This section of the book is from the "Canadian Banking Practice" book, by John T. P. Knight.
Question 326.— A gives a bank a guarantee securing advances made to C. A afterwards enters into co-partnership with C under the style of C & Co. How does this affect the guarantee? Is A held for all advances to C previous to the partnership, and equally liable afterwards as a partner with C for the indebtedness of C & Co.? Is his connection as C's partner as equally binding for C & Co.'s debts as his guarantee would be? Does his guarantee carry some additional security after he becomes a partner?
Answer.—The formation of the partnership does not affect the guarantee. A continues to be liable as guarantor for C's indebtedness, and becomes liable as one of the principal debtors for the obligations of C & Co. He might also become liable on the same debt as a guarantor or endorser, and the effect of this would be that in the event of an assignment by the partners of their joint and separate estates, the bank would have certain ranking rights against A's personal estate, which might give it a decided advantage over the creditors of C & Co. who had not A's separate liability. We would therefore certainly think it well, if he has considerable means outside of the partnership assets, to take Ms guarantee for the firm's debts; this is a very common precaution.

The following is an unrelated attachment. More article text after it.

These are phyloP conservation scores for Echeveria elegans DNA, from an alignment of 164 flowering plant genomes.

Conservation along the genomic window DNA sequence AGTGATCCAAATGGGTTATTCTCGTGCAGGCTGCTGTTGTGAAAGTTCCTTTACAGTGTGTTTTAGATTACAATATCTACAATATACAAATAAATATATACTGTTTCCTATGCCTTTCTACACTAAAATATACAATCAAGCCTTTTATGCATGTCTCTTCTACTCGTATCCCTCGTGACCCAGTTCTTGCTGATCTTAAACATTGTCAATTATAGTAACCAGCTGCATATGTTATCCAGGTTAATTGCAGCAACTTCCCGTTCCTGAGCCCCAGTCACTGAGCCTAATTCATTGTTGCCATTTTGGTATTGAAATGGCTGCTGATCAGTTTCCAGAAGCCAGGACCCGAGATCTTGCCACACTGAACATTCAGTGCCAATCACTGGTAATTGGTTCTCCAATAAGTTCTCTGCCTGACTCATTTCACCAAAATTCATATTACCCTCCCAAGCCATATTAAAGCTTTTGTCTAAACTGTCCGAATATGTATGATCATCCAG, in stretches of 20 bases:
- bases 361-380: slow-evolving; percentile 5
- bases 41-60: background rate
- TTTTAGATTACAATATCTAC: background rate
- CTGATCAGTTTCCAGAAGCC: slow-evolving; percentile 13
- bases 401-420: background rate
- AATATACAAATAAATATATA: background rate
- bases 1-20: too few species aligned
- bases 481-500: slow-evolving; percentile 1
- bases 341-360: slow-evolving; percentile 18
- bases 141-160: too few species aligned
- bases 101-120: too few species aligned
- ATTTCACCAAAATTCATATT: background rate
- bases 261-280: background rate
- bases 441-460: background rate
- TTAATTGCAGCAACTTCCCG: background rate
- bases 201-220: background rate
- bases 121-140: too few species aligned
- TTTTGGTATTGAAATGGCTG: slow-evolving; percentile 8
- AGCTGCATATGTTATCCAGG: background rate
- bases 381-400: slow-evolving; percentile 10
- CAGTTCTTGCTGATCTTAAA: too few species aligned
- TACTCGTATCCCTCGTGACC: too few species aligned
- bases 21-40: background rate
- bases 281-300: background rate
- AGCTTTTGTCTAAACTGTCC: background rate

It should be remembered that the partnership estate of C & Co. would not be liable for C's indebtedness to the bank, unless there was a novation—that is, unless they agreed with the bank to assume and pay the debt. The mere fact that there was such an understanding between themselves would not make the bank a creditor of C & Co. for advances to C, and under some circumstances this might be an important point.